President Biden has proposed a sweeping immigration bill that would make many persons eligible for lawful status. As of today’s post (January 30, 2021), Congress has not yet passed this bill into law so the specifics of any new immigration options are currently unknown, but the Law Office of Karen Winston is closely monitoring the […]Read More
Great News for K-1 Fiancé Visa Applicants!
Due to the Coronavirus pandemic, many Consulates and Embassies throughout the world have been shut down for months, with little to no interviews being scheduled. These Consulates and Embassies are now beginning to resume regular processing of U.S. visas where country conditions have improved regarding the pandemic. On August 31, 2020, the U.S. Department of […]Read More
Major USCIS Application Fee Increase Coming Soon
USCIS Announces Fee Increases Starting October 2, 2020 Beginning October 2, 2020, application fees for many USCIS applications will substantially increase including for Form I-130, Form I-192, Form I-212, Form I-290B, Form I-539, Form I-601, Form I-601A, Form I-751, Form I-765, Form I-929, Form N-336 and many others. Some of the most notable fee increases […]Read More
What is a T-visa, and What is Labor Trafficking?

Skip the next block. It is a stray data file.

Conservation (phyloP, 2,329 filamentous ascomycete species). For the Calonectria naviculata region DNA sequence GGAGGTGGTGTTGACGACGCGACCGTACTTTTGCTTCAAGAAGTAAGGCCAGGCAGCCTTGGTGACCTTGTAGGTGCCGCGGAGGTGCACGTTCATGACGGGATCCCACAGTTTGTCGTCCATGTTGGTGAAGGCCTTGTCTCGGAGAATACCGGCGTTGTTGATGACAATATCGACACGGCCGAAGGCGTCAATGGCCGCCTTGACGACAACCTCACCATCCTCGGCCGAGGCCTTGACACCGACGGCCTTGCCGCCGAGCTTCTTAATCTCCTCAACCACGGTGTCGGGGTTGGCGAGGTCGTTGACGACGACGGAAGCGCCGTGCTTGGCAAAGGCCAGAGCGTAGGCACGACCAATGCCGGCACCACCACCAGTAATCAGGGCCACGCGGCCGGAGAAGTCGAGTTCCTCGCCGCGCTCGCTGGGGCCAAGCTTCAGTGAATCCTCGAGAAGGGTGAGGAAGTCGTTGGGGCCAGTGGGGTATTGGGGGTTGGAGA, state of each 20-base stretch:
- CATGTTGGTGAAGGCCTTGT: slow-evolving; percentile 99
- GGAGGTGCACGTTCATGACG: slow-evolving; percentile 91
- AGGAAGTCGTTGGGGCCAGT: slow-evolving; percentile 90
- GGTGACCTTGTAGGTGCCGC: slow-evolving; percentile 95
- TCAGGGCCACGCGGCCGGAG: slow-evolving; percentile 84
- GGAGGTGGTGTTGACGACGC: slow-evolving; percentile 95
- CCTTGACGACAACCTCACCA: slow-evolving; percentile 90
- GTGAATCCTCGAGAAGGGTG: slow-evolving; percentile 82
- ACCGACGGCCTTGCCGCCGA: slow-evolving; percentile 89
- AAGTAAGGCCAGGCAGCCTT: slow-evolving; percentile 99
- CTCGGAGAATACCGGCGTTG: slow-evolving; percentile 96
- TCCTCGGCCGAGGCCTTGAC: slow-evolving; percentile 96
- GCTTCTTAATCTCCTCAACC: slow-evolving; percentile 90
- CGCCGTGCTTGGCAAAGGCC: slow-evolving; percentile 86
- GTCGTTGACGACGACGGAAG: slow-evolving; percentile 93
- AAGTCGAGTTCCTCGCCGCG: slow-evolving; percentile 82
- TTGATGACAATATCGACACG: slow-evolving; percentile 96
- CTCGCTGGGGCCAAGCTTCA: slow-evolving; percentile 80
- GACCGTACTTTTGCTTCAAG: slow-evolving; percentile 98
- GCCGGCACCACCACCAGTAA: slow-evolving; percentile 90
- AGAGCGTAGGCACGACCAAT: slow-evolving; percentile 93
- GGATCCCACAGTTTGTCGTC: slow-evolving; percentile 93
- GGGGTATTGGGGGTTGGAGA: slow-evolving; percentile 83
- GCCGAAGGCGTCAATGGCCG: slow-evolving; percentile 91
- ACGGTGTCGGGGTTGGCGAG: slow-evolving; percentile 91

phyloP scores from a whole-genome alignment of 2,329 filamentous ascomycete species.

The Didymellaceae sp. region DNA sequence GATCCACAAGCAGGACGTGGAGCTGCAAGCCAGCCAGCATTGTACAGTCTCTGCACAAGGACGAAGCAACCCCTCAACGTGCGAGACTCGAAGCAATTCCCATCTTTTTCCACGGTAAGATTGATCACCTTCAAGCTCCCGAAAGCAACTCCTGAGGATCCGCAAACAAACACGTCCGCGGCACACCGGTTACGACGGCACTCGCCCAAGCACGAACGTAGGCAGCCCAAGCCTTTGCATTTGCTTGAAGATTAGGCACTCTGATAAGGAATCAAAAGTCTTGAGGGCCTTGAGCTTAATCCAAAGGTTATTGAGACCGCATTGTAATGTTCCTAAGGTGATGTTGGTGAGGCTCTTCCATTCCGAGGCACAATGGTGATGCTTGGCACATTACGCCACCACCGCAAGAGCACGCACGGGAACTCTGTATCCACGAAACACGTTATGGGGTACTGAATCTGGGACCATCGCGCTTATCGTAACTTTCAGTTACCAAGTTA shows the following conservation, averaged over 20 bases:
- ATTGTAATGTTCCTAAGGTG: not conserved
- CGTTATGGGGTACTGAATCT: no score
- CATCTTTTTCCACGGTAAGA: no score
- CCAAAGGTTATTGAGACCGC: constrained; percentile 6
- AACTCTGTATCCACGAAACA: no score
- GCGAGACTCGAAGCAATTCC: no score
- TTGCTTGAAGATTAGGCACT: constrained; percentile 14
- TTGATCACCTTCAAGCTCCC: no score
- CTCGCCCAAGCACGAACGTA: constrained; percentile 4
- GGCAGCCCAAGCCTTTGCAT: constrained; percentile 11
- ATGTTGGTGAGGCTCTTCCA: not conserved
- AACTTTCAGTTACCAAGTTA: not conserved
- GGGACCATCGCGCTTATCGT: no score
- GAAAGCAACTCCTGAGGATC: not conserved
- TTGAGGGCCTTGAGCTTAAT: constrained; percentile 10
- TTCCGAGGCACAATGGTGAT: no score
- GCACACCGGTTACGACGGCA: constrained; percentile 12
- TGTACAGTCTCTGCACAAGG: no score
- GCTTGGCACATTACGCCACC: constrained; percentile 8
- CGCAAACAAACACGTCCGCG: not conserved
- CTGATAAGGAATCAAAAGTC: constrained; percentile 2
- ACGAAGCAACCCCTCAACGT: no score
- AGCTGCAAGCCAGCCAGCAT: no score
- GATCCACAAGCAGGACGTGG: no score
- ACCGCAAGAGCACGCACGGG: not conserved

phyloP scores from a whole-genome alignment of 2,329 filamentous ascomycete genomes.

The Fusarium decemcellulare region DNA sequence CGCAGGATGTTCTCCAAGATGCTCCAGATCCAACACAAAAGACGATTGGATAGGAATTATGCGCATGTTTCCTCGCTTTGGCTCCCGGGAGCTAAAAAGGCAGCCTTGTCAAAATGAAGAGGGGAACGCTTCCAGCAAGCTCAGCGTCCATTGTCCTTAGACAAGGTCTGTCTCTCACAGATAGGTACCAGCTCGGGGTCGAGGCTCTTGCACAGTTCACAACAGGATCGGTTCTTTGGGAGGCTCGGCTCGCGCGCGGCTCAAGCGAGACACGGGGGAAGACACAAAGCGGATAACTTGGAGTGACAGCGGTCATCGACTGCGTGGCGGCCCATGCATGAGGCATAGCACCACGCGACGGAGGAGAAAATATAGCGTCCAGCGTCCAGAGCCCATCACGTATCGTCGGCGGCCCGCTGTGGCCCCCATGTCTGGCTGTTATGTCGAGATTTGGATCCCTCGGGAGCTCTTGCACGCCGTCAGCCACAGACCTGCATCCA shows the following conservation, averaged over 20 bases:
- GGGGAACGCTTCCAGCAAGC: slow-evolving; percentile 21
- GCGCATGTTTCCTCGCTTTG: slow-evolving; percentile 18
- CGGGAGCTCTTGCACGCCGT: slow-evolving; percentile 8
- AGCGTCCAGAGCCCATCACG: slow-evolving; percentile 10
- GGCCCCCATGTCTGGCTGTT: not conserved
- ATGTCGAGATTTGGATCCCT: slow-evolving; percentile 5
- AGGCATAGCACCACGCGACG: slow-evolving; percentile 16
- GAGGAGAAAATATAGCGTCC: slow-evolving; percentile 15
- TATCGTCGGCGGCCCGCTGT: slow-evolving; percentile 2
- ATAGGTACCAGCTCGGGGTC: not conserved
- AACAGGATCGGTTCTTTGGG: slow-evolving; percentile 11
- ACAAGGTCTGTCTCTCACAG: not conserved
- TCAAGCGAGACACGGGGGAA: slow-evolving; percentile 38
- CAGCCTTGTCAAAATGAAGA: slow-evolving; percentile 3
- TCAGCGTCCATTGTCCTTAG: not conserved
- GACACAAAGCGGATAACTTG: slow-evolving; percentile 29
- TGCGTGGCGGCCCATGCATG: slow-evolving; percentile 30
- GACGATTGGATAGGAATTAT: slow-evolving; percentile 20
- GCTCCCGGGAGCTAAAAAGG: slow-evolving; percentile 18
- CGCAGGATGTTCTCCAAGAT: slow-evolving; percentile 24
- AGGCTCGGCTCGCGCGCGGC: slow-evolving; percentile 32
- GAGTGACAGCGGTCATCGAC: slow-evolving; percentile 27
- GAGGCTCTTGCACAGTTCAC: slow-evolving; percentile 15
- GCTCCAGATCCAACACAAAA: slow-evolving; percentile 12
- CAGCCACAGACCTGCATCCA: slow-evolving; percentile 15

The T-visa is a very special visa for victims of labor trafficking. Labor trafficking often affects agricultural workers/farm-workers, including people who come to the U.S. with visas. Victims of labor trafficking are often threatened with harm or deportation if they stop working, leave, or report the trafficking. Labor trafficking includes the recruitment, harboring, transportation, provision, or obtaining of a person for labor or services through force, fraud, or coercion for the purpose of involuntary servitude, peonage, debt bondage, or slavery. […]Read More
NOTARIOS ARE NOT LAWYERS
What is the Difference Between an Immigration Attorney and a Notario/Notary Public? A notario (notario publico) translates to “notary public” in English. In the U.S., a notary public is a person who is authorized to witness the signing of documents. They may not give legal advice or provide immigration legal services. Florida law requires notaries […]Read More
Obtaining Permanent Residence through Marriage to a U.S. Citizen
If you are married to a U.S. citizen, you may be able to apply for permanent residency based on that marriage. The pathway to becoming a Lawful Permanent Resident of the U.S. can be achieved in two ways, depending on how the foreign national entered the U.S. If the foreign national was lawfully admitted to […]Read More
Bringing Your Fiancé to the U.S.
With the ever increasing popularity of social media and on-line dating sites, more people are meeting that special someone via the internet. If your perfect partner happens to live abroad, there may be immigration options available for you to be together in the U.S. The fiancé visa, a K-1 visa, allows a foreign national to […]Read More
Applying for U.S. Citizenship
A Lawful Permanent Resident (LPR) can apply to become a U.S. citizen though a process called naturalization. While many permanent residents must maintain their resident status for at least five years before applying for citizenship, persons who are married to U.S. citizens, including certain applicants who obtained their residence following approval of a self-petition under […]Read More